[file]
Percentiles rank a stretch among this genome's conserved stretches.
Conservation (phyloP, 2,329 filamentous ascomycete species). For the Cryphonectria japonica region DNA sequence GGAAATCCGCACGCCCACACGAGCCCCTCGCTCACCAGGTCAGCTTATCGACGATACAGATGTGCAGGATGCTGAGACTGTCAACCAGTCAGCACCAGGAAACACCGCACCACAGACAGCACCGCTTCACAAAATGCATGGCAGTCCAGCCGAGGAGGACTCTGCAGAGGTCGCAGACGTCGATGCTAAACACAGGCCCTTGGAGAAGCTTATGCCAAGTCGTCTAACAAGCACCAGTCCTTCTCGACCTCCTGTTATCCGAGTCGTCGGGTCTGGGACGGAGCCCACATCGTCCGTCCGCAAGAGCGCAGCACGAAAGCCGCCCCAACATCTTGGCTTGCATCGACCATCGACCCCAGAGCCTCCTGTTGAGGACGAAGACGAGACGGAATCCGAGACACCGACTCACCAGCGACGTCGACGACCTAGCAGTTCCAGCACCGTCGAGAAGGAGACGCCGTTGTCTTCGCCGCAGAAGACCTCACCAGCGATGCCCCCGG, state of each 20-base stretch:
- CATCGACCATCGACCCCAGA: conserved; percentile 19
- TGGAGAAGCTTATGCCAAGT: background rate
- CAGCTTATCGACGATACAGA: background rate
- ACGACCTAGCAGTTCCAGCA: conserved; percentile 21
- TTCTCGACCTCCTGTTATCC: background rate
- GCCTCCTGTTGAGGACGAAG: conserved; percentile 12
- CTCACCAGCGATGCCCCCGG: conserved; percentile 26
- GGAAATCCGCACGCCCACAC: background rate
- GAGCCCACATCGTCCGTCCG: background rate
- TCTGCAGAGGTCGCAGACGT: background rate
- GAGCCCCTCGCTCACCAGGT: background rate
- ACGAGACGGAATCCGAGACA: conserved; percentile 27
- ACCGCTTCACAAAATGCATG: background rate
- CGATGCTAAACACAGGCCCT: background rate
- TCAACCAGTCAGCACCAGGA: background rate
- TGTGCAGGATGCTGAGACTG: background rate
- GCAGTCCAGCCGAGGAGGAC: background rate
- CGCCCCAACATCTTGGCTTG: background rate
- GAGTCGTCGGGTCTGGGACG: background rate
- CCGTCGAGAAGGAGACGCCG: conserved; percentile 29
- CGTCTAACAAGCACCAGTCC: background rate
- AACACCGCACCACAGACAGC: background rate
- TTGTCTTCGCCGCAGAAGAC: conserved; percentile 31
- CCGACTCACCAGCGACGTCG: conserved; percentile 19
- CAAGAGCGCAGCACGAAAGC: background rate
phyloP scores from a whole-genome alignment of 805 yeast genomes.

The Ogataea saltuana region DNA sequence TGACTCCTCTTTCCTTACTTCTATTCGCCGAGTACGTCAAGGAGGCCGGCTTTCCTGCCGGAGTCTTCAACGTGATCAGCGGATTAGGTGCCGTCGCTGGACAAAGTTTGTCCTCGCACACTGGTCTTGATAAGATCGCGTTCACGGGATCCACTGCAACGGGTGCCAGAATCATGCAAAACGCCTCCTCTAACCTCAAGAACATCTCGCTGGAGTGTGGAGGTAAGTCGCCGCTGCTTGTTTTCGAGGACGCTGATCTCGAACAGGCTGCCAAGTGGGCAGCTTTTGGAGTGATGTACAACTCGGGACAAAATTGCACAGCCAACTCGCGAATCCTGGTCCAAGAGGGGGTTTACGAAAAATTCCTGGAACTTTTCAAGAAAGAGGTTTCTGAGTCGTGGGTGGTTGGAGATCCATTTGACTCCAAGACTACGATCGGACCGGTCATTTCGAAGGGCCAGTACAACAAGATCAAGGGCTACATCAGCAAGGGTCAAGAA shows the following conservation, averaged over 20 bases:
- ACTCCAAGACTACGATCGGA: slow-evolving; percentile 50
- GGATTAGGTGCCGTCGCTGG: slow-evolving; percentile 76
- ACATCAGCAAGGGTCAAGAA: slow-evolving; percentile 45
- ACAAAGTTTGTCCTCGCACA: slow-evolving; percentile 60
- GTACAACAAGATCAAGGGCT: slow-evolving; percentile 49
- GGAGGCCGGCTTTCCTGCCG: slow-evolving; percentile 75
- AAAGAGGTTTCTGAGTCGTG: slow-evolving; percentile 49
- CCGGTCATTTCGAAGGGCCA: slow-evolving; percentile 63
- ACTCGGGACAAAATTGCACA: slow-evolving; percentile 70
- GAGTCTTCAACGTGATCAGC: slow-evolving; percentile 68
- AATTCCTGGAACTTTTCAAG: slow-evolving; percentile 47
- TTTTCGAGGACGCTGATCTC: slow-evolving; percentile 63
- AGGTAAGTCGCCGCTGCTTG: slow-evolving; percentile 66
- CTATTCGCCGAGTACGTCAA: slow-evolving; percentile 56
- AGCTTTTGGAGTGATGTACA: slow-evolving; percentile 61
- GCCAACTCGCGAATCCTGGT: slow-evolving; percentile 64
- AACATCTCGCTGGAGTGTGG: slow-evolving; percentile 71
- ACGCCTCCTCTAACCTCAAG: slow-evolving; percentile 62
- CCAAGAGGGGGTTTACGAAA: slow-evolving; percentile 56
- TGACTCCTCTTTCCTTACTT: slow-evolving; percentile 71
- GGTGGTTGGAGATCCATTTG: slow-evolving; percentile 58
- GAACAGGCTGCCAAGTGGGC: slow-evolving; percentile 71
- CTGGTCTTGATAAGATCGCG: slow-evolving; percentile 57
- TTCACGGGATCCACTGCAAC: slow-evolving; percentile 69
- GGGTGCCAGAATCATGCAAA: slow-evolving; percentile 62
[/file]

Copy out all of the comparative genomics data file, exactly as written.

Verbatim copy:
Percentiles rank a stretch among this genome's conserved stretches.
Conservation (phyloP, 2,329 filamentous ascomycete species). For the Cryphonectria japonica region DNA sequence GGAAATCCGCACGCCCACACGAGCCCCTCGCTCACCAGGTCAGCTTATCGACGATACAGATGTGCAGGATGCTGAGACTGTCAACCAGTCAGCACCAGGAAACACCGCACCACAGACAGCACCGCTTCACAAAATGCATGGCAGTCCAGCCGAGGAGGACTCTGCAGAGGTCGCAGACGTCGATGCTAAACACAGGCCCTTGGAGAAGCTTATGCCAAGTCGTCTAACAAGCACCAGTCCTTCTCGACCTCCTGTTATCCGAGTCGTCGGGTCTGGGACGGAGCCCACATCGTCCGTCCGCAAGAGCGCAGCACGAAAGCCGCCCCAACATCTTGGCTTGCATCGACCATCGACCCCAGAGCCTCCTGTTGAGGACGAAGACGAGACGGAATCCGAGACACCGACTCACCAGCGACGTCGACGACCTAGCAGTTCCAGCACCGTCGAGAAGGAGACGCCGTTGTCTTCGCCGCAGAAGACCTCACCAGCGATGCCCCCGG, state of each 20-base stretch:
- CATCGACCATCGACCCCAGA: conserved; percentile 19
- TGGAGAAGCTTATGCCAAGT: background rate
- CAGCTTATCGACGATACAGA: background rate
- ACGACCTAGCAGTTCCAGCA: conserved; percentile 21
- TTCTCGACCTCCTGTTATCC: background rate
- GCCTCCTGTTGAGGACGAAG: conserved; percentile 12
- CTCACCAGCGATGCCCCCGG: conserved; percentile 26
- GGAAATCCGCACGCCCACAC: background rate
- GAGCCCACATCGTCCGTCCG: background rate
- TCTGCAGAGGTCGCAGACGT: background rate
- GAGCCCCTCGCTCACCAGGT: background rate
- ACGAGACGGAATCCGAGACA: conserved; percentile 27
- ACCGCTTCACAAAATGCATG: background rate
- CGATGCTAAACACAGGCCCT: background rate
- TCAACCAGTCAGCACCAGGA: background rate
- TGTGCAGGATGCTGAGACTG: background rate
- GCAGTCCAGCCGAGGAGGAC: background rate
- CGCCCCAACATCTTGGCTTG: background rate
- GAGTCGTCGGGTCTGGGACG: background rate
- CCGTCGAGAAGGAGACGCCG: conserved; percentile 29
- CGTCTAACAAGCACCAGTCC: background rate
- AACACCGCACCACAGACAGC: background rate
- TTGTCTTCGCCGCAGAAGAC: conserved; percentile 31
- CCGACTCACCAGCGACGTCG: conserved; percentile 19
- CAAGAGCGCAGCACGAAAGC: background rate
phyloP scores from a whole-genome alignment of 805 yeast genomes.

The Ogataea saltuana region DNA sequence TGACTCCTCTTTCCTTACTTCTATTCGCCGAGTACGTCAAGGAGGCCGGCTTTCCTGCCGGAGTCTTCAACGTGATCAGCGGATTAGGTGCCGTCGCTGGACAAAGTTTGTCCTCGCACACTGGTCTTGATAAGATCGCGTTCACGGGATCCACTGCAACGGGTGCCAGAATCATGCAAAACGCCTCCTCTAACCTCAAGAACATCTCGCTGGAGTGTGGAGGTAAGTCGCCGCTGCTTGTTTTCGAGGACGCTGATCTCGAACAGGCTGCCAAGTGGGCAGCTTTTGGAGTGATGTACAACTCGGGACAAAATTGCACAGCCAACTCGCGAATCCTGGTCCAAGAGGGGGTTTACGAAAAATTCCTGGAACTTTTCAAGAAAGAGGTTTCTGAGTCGTGGGTGGTTGGAGATCCATTTGACTCCAAGACTACGATCGGACCGGTCATTTCGAAGGGCCAGTACAACAAGATCAAGGGCTACATCAGCAAGGGTCAAGAA shows the following conservation, averaged over 20 bases:
- ACTCCAAGACTACGATCGGA: slow-evolving; percentile 50
- GGATTAGGTGCCGTCGCTGG: slow-evolving; percentile 76
- ACATCAGCAAGGGTCAAGAA: slow-evolving; percentile 45
- ACAAAGTTTGTCCTCGCACA: slow-evolving; percentile 60
- GTACAACAAGATCAAGGGCT: slow-evolving; percentile 49
- GGAGGCCGGCTTTCCTGCCG: slow-evolving; percentile 75
- AAAGAGGTTTCTGAGTCGTG: slow-evolving; percentile 49
- CCGGTCATTTCGAAGGGCCA: slow-evolving; percentile 63
- ACTCGGGACAAAATTGCACA: slow-evolving; percentile 70
- GAGTCTTCAACGTGATCAGC: slow-evolving; percentile 68
- AATTCCTGGAACTTTTCAAG: slow-evolving; percentile 47
- TTTTCGAGGACGCTGATCTC: slow-evolving; percentile 63
- AGGTAAGTCGCCGCTGCTTG: slow-evolving; percentile 66
- CTATTCGCCGAGTACGTCAA: slow-evolving; percentile 56
- AGCTTTTGGAGTGATGTACA: slow-evolving; percentile 61
- GCCAACTCGCGAATCCTGGT: slow-evolving; percentile 64
- AACATCTCGCTGGAGTGTGG: slow-evolving; percentile 71
- ACGCCTCCTCTAACCTCAAG: slow-evolving; percentile 62
- CCAAGAGGGGGTTTACGAAA: slow-evolving; percentile 56
- TGACTCCTCTTTCCTTACTT: slow-evolving; percentile 71
- GGTGGTTGGAGATCCATTTG: slow-evolving; percentile 58
- GAACAGGCTGCCAAGTGGGC: slow-evolving; percentile 71
- CTGGTCTTGATAAGATCGCG: slow-evolving; percentile 57
- TTCACGGGATCCACTGCAAC: slow-evolving; percentile 69
- GGGTGCCAGAATCATGCAAA: slow-evolving; percentile 62